Category: Open Letters, Public Statements and Messages from Thay

Here you will find a collection of Thich Nhat Hanh’s open letters, public statements, speeches and messages. They are posted chronologically (most recent first).

Embracing our pain: comments on 2005 Asia Tsunami

Paris, France — The whole human race is in mourning … Over the past days I have offered incense and recited Buddha’s name every day to send energy to the victims and their families. The whole world is shaken by the disaster in southeast Asia. Indonesia and Sri Lanka have suffered most of all. The tsunami

PBS (USA): Interview with Thich Nhat Hanh, September 19, 2003

BOB ABERNETHY, anchor: In the U.S. and Europe, the other best-known Buddhist leader, besides the Dalai Lama, is the renowned Vietnamese Buddhist monk, Thich Nhat Hanh. He, too, has been on a U.S. tour, ended this past week — speaking, leading retreats, and promoting his latest of more than 75 books, Creating True Peace. Many

Thich Nhat Hanh address to US Congress, September 10, 2003

Thich Nhat Hanh gave a lecture titled Leading with Courage and Compassion at the Library of Congress on September 10, 2003. It took place in the Coolidge Auditorium of the Thomas Jefferson Building, 10 First Street, S.E., Washington, D.C. The event was part of the annual Capps-Emerson lecture series organized by the Faith & Politics Institute, and was co-sponsored

Message to Osama bin Laden: interview with Thich Nhat Hanh

Thay shares his thoughts on how America should respond to the terrorist attacks. This interview was published in From the Ashes: A Spiritual Response to the Attack on America (Rodale Press, Oct. 2001) What I Would Say to Osama bin Laden Thich Nhat Hanh – Interview by Anne A. Simpkinson   If you could speak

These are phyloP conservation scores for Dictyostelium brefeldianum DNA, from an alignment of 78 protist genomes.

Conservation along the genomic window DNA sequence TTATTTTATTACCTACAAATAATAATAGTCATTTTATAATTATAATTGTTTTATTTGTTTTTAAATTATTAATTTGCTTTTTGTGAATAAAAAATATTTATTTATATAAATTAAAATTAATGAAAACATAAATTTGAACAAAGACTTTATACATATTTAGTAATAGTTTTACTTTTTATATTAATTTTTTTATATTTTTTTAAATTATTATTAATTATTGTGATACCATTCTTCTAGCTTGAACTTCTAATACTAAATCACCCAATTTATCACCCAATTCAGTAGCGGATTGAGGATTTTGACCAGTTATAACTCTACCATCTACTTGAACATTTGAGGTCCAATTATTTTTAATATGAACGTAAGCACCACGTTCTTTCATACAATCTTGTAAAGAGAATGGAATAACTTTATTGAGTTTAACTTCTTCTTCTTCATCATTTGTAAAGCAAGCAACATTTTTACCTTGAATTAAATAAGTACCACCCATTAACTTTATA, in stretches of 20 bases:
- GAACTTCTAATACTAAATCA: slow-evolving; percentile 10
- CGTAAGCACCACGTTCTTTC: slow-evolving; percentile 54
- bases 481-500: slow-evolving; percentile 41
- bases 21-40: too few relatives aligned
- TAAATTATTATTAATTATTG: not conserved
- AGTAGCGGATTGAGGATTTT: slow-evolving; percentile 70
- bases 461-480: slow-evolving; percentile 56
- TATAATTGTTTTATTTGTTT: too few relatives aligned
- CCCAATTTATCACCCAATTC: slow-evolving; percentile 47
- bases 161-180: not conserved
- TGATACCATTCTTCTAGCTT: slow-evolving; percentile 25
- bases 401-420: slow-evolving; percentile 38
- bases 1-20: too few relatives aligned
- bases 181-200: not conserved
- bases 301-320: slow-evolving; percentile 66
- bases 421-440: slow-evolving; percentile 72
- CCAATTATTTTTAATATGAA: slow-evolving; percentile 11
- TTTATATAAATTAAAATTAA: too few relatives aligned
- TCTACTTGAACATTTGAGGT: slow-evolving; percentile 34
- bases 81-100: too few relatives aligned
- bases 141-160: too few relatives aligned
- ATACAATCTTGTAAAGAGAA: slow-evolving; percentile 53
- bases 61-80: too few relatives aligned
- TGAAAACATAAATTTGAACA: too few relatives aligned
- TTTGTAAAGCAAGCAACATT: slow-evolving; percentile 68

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Address to the World Summit on HIV & AIDS at The White House, December 1, 2000

On December 1, 2000, Thich Nhat Hanh gave this Dharma talk at the White House in Washington, D.C., during a conference on AIDS. Thay is deeply aware of the suffering caused by AIDS, and offered teachings to encourage those present to respond to that suffering and to conduct themselves in ways that would bring relief

Statement in the New York Review of Books, June 9, 1966

The essay and poems that follow are by the Buddhist monk Thich Nhat Hanh, the Director of the School for Social Studies in Saigon and one of the most popular poets in Vietnam. The poems were translated by Nhat Hanh himself and the essay was written by him when he arrived in New York in

A Proposal for Peace: 1 June, 1966

Published in Thich Nhat Hanh, Love in Action: Writings on Nonviolent Social Change (1993) This statement was read at a press conference in Washington, D.C., on June 1, 1966, and reprinted in the Congressional Record the next day.   Just this morning, the U.S. Consulate in Hue was destroyed by angry Vietnamese youths. In the past

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